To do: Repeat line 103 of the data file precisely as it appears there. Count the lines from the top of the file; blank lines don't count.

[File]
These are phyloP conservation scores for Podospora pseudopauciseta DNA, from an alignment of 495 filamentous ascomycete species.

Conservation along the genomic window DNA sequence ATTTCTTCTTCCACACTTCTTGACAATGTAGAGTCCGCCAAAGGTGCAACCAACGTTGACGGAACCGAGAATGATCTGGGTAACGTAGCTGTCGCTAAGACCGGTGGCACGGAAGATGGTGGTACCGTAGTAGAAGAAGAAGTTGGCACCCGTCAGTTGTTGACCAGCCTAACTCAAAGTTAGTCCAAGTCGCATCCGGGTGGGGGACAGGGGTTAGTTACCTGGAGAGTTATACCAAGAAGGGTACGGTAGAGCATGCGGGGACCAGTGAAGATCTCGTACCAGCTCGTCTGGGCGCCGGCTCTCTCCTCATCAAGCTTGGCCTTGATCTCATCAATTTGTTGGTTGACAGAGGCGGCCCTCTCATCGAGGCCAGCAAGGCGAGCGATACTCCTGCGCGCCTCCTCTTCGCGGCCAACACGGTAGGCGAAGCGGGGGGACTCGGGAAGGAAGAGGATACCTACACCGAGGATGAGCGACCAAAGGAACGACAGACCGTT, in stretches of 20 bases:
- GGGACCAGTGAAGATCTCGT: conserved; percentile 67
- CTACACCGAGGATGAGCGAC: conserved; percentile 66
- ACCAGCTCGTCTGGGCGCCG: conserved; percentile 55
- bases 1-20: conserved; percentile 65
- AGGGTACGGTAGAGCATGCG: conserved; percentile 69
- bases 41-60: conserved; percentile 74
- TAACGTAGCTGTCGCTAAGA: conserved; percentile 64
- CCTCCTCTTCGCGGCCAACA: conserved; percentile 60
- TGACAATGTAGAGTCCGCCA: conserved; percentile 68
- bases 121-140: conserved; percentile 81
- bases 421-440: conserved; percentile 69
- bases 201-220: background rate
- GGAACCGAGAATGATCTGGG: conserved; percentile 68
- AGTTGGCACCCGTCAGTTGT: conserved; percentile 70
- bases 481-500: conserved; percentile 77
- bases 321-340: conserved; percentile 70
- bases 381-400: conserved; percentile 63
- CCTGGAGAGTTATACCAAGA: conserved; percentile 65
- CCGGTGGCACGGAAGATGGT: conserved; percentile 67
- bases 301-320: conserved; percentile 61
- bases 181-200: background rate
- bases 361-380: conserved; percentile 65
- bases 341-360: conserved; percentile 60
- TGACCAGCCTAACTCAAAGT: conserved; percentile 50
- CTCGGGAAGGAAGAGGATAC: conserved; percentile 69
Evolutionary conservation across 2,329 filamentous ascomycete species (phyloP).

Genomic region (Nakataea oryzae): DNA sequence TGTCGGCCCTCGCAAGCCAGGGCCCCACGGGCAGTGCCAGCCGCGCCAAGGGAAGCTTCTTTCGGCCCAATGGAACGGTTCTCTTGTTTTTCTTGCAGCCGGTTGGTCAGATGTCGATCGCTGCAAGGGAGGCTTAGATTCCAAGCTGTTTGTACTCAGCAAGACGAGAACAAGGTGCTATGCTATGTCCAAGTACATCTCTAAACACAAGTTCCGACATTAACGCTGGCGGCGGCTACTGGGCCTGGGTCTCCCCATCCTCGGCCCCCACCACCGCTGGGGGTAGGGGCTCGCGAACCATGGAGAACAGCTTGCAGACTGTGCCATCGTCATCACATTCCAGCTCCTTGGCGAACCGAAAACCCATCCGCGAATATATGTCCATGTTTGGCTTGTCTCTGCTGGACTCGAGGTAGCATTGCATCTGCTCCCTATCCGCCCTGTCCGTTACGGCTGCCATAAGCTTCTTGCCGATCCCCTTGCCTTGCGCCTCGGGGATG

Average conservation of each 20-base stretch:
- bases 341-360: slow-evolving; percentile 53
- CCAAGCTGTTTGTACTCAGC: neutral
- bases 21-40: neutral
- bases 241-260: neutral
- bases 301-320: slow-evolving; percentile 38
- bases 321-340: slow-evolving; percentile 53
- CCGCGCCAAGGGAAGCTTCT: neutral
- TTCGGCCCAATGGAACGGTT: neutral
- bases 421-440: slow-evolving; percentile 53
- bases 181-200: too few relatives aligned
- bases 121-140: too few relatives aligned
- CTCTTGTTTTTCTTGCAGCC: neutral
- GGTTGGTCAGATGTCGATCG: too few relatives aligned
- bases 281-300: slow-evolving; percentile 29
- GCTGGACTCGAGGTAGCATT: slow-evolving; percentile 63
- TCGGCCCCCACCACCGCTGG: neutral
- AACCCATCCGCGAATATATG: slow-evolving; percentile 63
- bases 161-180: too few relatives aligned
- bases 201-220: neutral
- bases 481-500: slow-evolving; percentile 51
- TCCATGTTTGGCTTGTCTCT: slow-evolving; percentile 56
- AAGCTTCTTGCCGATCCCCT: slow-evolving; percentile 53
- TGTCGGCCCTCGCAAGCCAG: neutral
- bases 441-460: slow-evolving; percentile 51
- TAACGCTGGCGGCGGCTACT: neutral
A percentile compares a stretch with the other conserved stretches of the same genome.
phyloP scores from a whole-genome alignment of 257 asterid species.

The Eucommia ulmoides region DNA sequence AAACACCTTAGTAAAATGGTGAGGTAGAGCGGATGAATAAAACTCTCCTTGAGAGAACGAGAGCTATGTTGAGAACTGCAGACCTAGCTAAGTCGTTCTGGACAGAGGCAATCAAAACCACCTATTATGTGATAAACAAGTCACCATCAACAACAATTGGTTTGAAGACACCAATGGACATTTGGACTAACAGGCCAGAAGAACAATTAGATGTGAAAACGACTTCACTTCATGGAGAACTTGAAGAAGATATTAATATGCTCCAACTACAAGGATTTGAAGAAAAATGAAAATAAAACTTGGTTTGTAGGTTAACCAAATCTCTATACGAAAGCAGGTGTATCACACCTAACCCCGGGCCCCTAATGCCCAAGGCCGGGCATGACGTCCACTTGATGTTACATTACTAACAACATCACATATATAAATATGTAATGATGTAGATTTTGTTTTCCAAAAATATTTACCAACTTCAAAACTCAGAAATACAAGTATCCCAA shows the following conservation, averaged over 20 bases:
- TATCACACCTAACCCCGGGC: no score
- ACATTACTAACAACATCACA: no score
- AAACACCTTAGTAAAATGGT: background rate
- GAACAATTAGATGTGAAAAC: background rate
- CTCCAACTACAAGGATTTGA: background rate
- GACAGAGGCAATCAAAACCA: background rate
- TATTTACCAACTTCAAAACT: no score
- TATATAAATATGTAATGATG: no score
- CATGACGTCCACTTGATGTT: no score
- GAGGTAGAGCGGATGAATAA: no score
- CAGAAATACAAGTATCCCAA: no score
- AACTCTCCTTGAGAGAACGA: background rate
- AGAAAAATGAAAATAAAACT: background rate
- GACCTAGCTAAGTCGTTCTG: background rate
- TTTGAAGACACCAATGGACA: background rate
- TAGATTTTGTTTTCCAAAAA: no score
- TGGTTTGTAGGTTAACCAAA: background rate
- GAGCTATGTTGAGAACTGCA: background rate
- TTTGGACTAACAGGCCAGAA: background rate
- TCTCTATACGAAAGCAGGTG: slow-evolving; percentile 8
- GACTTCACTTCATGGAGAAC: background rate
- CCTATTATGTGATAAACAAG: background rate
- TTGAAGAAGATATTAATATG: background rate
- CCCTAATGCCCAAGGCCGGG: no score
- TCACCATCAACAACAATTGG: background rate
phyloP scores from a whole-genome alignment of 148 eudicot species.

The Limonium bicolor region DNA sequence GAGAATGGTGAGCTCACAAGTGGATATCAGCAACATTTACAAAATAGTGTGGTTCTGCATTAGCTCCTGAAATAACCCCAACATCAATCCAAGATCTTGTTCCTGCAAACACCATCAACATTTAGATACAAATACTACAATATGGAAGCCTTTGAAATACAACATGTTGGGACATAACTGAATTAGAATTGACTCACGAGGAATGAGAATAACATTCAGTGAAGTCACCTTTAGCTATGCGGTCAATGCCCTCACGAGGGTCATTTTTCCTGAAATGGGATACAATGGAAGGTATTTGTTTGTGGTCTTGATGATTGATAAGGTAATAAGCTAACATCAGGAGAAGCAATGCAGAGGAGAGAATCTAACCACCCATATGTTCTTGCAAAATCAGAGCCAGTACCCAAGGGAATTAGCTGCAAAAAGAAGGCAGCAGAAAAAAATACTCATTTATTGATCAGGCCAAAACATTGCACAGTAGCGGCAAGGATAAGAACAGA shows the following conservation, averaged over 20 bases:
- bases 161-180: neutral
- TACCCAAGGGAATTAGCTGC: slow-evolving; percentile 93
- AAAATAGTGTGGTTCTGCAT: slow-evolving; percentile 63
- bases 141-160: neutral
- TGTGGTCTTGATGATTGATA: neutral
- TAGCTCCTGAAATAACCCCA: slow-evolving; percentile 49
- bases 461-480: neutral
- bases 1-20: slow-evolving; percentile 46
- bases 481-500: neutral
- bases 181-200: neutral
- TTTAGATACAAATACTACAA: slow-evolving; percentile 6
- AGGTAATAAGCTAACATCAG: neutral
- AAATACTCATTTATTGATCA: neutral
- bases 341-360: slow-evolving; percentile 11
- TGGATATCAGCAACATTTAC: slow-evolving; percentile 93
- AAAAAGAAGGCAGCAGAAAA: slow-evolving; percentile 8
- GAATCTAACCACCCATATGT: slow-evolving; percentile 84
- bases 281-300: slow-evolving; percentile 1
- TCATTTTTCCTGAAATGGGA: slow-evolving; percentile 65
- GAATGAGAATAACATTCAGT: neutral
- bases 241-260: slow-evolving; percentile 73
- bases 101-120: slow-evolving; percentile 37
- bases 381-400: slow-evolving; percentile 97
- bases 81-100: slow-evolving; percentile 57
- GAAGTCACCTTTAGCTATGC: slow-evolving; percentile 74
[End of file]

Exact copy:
- bases 281-300: slow-evolving; percentile 1